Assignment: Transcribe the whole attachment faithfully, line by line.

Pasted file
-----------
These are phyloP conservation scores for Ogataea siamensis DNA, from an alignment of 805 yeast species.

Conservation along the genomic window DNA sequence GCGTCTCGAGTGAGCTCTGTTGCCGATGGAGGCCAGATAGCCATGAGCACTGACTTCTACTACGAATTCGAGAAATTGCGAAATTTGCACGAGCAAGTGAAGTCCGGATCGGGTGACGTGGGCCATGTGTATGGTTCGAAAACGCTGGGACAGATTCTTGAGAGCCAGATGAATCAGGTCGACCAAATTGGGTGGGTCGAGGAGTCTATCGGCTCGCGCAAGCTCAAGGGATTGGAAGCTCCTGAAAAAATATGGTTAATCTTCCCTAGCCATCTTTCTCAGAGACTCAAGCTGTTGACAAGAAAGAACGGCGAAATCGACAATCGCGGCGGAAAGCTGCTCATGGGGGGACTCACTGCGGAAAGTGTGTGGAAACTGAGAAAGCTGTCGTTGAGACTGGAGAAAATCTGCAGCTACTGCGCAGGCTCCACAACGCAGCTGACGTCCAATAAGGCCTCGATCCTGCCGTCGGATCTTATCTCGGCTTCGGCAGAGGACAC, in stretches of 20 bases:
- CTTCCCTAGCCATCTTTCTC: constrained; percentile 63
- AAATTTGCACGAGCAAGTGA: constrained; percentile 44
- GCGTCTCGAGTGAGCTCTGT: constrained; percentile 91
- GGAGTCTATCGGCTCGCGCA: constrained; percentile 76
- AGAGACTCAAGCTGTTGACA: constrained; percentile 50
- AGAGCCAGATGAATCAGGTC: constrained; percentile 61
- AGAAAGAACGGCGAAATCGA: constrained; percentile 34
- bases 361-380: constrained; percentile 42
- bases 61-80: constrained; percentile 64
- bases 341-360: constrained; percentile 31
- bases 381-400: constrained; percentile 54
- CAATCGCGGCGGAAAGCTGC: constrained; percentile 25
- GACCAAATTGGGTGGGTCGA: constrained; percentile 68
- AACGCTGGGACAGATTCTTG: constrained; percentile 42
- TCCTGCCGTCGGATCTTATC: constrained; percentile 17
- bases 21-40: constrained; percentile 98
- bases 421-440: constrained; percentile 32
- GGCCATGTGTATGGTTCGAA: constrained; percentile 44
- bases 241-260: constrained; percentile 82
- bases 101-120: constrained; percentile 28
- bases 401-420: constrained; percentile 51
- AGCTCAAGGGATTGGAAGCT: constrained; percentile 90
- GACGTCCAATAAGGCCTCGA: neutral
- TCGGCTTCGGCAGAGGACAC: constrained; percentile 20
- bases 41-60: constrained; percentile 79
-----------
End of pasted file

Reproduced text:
These are phyloP conservation scores for Ogataea siamensis DNA, from an alignment of 805 yeast species.

Conservation along the genomic window DNA sequence GCGTCTCGAGTGAGCTCTGTTGCCGATGGAGGCCAGATAGCCATGAGCACTGACTTCTACTACGAATTCGAGAAATTGCGAAATTTGCACGAGCAAGTGAAGTCCGGATCGGGTGACGTGGGCCATGTGTATGGTTCGAAAACGCTGGGACAGATTCTTGAGAGCCAGATGAATCAGGTCGACCAAATTGGGTGGGTCGAGGAGTCTATCGGCTCGCGCAAGCTCAAGGGATTGGAAGCTCCTGAAAAAATATGGTTAATCTTCCCTAGCCATCTTTCTCAGAGACTCAAGCTGTTGACAAGAAAGAACGGCGAAATCGACAATCGCGGCGGAAAGCTGCTCATGGGGGGACTCACTGCGGAAAGTGTGTGGAAACTGAGAAAGCTGTCGTTGAGACTGGAGAAAATCTGCAGCTACTGCGCAGGCTCCACAACGCAGCTGACGTCCAATAAGGCCTCGATCCTGCCGTCGGATCTTATCTCGGCTTCGGCAGAGGACAC, in stretches of 20 bases:
- CTTCCCTAGCCATCTTTCTC: constrained; percentile 63
- AAATTTGCACGAGCAAGTGA: constrained; percentile 44
- GCGTCTCGAGTGAGCTCTGT: constrained; percentile 91
- GGAGTCTATCGGCTCGCGCA: constrained; percentile 76
- AGAGACTCAAGCTGTTGACA: constrained; percentile 50
- AGAGCCAGATGAATCAGGTC: constrained; percentile 61
- AGAAAGAACGGCGAAATCGA: constrained; percentile 34
- bases 361-380: constrained; percentile 42
- bases 61-80: constrained; percentile 64
- bases 341-360: constrained; percentile 31
- bases 381-400: constrained; percentile 54
- CAATCGCGGCGGAAAGCTGC: constrained; percentile 25
- GACCAAATTGGGTGGGTCGA: constrained; percentile 68
- AACGCTGGGACAGATTCTTG: constrained; percentile 42
- TCCTGCCGTCGGATCTTATC: constrained; percentile 17
- bases 21-40: constrained; percentile 98
- bases 421-440: constrained; percentile 32
- GGCCATGTGTATGGTTCGAA: constrained; percentile 44
- bases 241-260: constrained; percentile 82
- bases 101-120: constrained; percentile 28
- bases 401-420: constrained; percentile 51
- AGCTCAAGGGATTGGAAGCT: constrained; percentile 90
- GACGTCCAATAAGGCCTCGA: neutral
- TCGGCTTCGGCAGAGGACAC: constrained; percentile 20
- bases 41-60: constrained; percentile 79